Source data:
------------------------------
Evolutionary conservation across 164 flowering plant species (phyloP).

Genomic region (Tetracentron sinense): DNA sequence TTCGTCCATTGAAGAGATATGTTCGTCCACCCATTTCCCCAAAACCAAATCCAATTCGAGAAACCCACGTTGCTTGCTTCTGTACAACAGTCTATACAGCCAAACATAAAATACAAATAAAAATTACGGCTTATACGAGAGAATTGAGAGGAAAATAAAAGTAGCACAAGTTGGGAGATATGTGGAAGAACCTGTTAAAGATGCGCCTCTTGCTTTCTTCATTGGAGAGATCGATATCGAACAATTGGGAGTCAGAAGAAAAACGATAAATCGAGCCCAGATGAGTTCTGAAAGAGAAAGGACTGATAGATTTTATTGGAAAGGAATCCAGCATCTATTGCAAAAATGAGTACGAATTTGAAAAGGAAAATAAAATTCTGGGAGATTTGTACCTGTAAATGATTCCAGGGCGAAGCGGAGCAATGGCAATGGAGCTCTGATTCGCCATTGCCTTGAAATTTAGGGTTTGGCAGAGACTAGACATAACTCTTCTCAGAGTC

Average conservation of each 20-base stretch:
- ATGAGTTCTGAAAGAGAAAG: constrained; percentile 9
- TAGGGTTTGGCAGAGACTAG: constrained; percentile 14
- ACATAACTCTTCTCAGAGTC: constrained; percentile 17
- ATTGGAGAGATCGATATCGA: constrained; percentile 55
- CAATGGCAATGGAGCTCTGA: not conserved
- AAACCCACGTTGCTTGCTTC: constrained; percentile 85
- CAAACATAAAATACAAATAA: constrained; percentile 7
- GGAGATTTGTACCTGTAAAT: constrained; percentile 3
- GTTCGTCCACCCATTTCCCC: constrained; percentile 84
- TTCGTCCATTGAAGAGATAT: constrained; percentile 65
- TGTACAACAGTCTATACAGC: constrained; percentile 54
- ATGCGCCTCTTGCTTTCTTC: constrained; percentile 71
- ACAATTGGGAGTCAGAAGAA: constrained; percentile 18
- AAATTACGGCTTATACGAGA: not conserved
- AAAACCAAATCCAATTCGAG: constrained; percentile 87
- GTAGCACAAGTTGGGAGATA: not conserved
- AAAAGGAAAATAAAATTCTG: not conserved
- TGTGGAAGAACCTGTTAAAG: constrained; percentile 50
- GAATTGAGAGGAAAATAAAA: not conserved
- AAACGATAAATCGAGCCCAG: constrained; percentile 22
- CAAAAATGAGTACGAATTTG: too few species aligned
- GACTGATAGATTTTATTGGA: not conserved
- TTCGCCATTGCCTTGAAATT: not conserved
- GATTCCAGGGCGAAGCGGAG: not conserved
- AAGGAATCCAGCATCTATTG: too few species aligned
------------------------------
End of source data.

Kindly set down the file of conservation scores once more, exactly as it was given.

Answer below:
Evolutionary conservation across 164 flowering plant species (phyloP).

Genomic region (Tetracentron sinense): DNA sequence TTCGTCCATTGAAGAGATATGTTCGTCCACCCATTTCCCCAAAACCAAATCCAATTCGAGAAACCCACGTTGCTTGCTTCTGTACAACAGTCTATACAGCCAAACATAAAATACAAATAAAAATTACGGCTTATACGAGAGAATTGAGAGGAAAATAAAAGTAGCACAAGTTGGGAGATATGTGGAAGAACCTGTTAAAGATGCGCCTCTTGCTTTCTTCATTGGAGAGATCGATATCGAACAATTGGGAGTCAGAAGAAAAACGATAAATCGAGCCCAGATGAGTTCTGAAAGAGAAAGGACTGATAGATTTTATTGGAAAGGAATCCAGCATCTATTGCAAAAATGAGTACGAATTTGAAAAGGAAAATAAAATTCTGGGAGATTTGTACCTGTAAATGATTCCAGGGCGAAGCGGAGCAATGGCAATGGAGCTCTGATTCGCCATTGCCTTGAAATTTAGGGTTTGGCAGAGACTAGACATAACTCTTCTCAGAGTC

Average conservation of each 20-base stretch:
- ATGAGTTCTGAAAGAGAAAG: constrained; percentile 9
- TAGGGTTTGGCAGAGACTAG: constrained; percentile 14
- ACATAACTCTTCTCAGAGTC: constrained; percentile 17
- ATTGGAGAGATCGATATCGA: constrained; percentile 55
- CAATGGCAATGGAGCTCTGA: not conserved
- AAACCCACGTTGCTTGCTTC: constrained; percentile 85
- CAAACATAAAATACAAATAA: constrained; percentile 7
- GGAGATTTGTACCTGTAAAT: constrained; percentile 3
- GTTCGTCCACCCATTTCCCC: constrained; percentile 84
- TTCGTCCATTGAAGAGATAT: constrained; percentile 65
- TGTACAACAGTCTATACAGC: constrained; percentile 54
- ATGCGCCTCTTGCTTTCTTC: constrained; percentile 71
- ACAATTGGGAGTCAGAAGAA: constrained; percentile 18
- AAATTACGGCTTATACGAGA: not conserved
- AAAACCAAATCCAATTCGAG: constrained; percentile 87
- GTAGCACAAGTTGGGAGATA: not conserved
- AAAAGGAAAATAAAATTCTG: not conserved
- TGTGGAAGAACCTGTTAAAG: constrained; percentile 50
- GAATTGAGAGGAAAATAAAA: not conserved
- AAACGATAAATCGAGCCCAG: constrained; percentile 22
- CAAAAATGAGTACGAATTTG: too few species aligned
- GACTGATAGATTTTATTGGA: not conserved
- TTCGCCATTGCCTTGAAATT: not conserved
- GATTCCAGGGCGAAGCGGAG: not conserved
- AAGGAATCCAGCATCTATTG: too few species aligned